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Official HRT Guidelines in France

Updated: Feb 7


Official guidelines around HRT in France are a bit confusing at first look. For both citizens, and, to be fair, for general practitioners. What's going on? Let me explain (and maybe you'll have some more sympathy for your family doctor after reading this...).


HAS vs CNGOF when it comes to official HRT Guidelines in France

photo by RDNE Stock Project for Pexels

Surprise! Bureaucracy and administration is a big issue when it comes to health guidelines in France. Ok, not so surprising for anyone who has lived in France for awhile.


The issue here in France is that there is no cohesive, independent authority like there is in other countries. For example, in the UK, the National Institute of Health and Care Excellence (NICE) puts out guidelines that, while are on topics decided by the government, go through an independent approval process involving large teams of different health professionals.


Isn't the 'HAS' (Haute Autoritie de Santé) that kind of authority?


Yes, the HAS is the governmental arm of all things health. But... as one French health authority explains (direct translation), "The French state is a poor public health operator. It has multiple non-integrated health agencies, constituting an impotent state device to predict, anticipate and plan." And note that they as a government entity over an independent authority, they are not bias-free over things like what medications get promoted.


In summary, in France there is politics over health, and unresolved disagreement and different authorities that don't agree or work together. And the Haute Autorité de Santé are notoriously unorganised and archaic. How archaic?


The HAS is still publishing guidelines around menopause created in 2004. Guidelines that reference research that has since been debunked (the infamous WHI study). Yes, you read that right. 2004. They revisited and republished these guidelines in 2006, and made a comment on them in 2014, but essentially, these are guidelines decided on a DECADE ago.

The guidelines aren't awful. They are practical and reasonable in some ways. But they still recommend that HRT is only safe for five years, for example. You can read them in English here.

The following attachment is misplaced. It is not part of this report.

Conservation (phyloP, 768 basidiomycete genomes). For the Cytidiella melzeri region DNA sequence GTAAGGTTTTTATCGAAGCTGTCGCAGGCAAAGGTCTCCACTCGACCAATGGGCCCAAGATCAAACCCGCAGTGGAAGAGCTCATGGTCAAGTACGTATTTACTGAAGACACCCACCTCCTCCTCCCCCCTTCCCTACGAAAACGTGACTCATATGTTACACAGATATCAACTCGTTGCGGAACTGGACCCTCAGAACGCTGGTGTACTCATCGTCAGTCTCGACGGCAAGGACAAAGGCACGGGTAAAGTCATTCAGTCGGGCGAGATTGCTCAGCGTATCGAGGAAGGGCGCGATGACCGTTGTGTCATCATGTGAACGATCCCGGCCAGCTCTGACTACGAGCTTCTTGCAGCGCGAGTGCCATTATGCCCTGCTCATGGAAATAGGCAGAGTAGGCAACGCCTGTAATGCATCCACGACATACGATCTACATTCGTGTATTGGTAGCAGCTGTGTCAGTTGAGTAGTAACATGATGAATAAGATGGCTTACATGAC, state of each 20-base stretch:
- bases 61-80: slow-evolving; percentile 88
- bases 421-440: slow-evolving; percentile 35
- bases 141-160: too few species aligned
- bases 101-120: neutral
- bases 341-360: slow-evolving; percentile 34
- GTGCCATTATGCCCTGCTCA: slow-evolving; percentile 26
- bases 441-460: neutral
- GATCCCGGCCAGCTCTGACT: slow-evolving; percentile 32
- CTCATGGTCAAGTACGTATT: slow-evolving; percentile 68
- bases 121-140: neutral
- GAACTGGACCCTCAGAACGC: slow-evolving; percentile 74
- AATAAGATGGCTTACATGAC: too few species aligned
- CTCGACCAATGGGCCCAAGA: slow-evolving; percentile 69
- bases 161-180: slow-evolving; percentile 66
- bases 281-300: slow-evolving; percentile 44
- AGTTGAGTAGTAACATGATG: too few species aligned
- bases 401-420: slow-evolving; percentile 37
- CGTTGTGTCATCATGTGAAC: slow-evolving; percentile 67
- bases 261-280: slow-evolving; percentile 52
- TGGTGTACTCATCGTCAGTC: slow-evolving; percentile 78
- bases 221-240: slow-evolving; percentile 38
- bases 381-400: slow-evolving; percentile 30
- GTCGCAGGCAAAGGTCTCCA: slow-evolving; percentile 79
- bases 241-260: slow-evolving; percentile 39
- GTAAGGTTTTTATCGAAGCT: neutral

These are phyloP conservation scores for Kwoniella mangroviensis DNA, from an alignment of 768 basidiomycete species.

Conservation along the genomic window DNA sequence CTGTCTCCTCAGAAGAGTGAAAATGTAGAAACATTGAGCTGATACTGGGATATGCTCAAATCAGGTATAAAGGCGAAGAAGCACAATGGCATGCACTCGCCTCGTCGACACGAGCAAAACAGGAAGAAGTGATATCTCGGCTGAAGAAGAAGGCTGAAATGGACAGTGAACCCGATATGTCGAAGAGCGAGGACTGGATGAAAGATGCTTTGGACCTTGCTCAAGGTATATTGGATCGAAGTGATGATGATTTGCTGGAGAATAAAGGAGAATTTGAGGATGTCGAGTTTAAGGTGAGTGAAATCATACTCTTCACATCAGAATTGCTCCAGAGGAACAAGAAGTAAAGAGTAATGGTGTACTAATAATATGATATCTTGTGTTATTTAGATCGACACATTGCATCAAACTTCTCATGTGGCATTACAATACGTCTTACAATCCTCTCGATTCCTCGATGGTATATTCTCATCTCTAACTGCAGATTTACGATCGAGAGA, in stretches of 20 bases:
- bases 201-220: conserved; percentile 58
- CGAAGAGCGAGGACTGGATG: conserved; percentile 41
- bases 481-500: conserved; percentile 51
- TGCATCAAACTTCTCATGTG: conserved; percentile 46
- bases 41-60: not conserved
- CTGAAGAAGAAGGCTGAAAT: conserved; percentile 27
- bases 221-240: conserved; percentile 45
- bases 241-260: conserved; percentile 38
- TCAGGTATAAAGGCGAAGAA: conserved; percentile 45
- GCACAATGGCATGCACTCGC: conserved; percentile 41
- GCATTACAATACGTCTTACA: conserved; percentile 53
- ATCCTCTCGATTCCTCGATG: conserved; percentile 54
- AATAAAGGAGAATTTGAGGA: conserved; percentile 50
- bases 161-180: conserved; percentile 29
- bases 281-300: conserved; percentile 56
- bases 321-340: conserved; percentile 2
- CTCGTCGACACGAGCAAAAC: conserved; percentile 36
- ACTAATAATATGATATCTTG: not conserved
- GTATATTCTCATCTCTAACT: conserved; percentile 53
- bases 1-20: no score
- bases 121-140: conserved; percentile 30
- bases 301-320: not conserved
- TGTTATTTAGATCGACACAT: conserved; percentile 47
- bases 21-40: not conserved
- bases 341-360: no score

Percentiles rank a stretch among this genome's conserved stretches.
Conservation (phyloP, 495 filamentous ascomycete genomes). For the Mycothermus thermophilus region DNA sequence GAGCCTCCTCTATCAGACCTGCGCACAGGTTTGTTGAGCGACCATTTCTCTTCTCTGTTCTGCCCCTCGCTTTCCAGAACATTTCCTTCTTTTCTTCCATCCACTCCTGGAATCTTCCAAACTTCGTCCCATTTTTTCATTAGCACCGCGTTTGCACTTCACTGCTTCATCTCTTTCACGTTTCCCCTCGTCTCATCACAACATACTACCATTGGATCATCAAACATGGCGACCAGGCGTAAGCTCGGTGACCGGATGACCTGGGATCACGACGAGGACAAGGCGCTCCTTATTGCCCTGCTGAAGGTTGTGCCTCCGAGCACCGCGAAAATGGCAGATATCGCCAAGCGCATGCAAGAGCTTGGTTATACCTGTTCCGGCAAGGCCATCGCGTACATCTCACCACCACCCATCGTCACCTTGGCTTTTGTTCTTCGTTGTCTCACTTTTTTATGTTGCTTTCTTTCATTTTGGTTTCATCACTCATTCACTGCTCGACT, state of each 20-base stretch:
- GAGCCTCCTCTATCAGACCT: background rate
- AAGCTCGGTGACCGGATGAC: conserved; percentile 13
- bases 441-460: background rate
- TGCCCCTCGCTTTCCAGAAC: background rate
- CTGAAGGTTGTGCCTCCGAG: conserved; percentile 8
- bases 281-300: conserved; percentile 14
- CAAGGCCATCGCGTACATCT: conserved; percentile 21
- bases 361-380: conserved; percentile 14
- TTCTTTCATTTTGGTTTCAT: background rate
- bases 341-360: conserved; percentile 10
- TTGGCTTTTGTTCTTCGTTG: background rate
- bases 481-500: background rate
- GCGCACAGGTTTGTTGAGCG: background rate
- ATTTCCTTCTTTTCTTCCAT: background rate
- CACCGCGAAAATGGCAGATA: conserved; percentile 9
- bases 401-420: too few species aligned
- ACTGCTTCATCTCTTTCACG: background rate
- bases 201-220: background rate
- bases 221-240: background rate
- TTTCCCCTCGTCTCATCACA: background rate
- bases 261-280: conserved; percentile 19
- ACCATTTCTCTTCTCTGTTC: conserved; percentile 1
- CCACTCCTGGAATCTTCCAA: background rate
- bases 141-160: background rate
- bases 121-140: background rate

New guidelines put out in 2021 by the CNGOF


In 2021 the CNGOF (Collège National des Gynécologues et Obstétriciens Français) took matters into their own hands. They released their own updated HRT guidelines more in line with international standards. (Their new advice is discussed below). So why did the HAS not take note and update things their end?


I talked about this with my gynaecologist. It was a brief conversation, time slots with French doctors being what they are.


But she told me that the HAS is first of all a mess. A simple decision gets bogged down in bureaucracy, so it's an extremely slow-moving beast. And that also, they are terrified of law suits if they update the guidelines. We both gave the French eye roll at this, given that when it comes to HRT, new medications are shown as safer for our health, and that the HAS warnings are, again, based on the infamous and now debunked WHI study.

So why doesn't my doctor know about these new CNGOF guidelines?


We are in socialist territory here, ladies, not the capitalist terrain that we existed in in America, Canada, the UK, etcetera. You work to live in France, not live to work. Which means many professionals do not feel under pressure to make extra effort. They do what is required, and that is seen as good enough and what their job is, no more and no less. (Note that their counterparts in the UK and USA are also better paid).


A general practitioner is supposed to be familiar with HAS guidelines. Yes, the outdated ones from 2004. There seems to be no rule they have to take into account other specialised guidelines. And given all the worries presented in the HAS guidelines from that WHI study, they might be nervous step outside the lines.


But I saw a gynaecologist who was following old guidelines


But what about the gynaecologist I saw who didn't seem to be updated, you ask? Well in that case, it's a bit more troubling. Apparently they are obliged to keep up with and follow the guidelines of the CNGOF... but there is no monitoring or repercussions if one doesn't.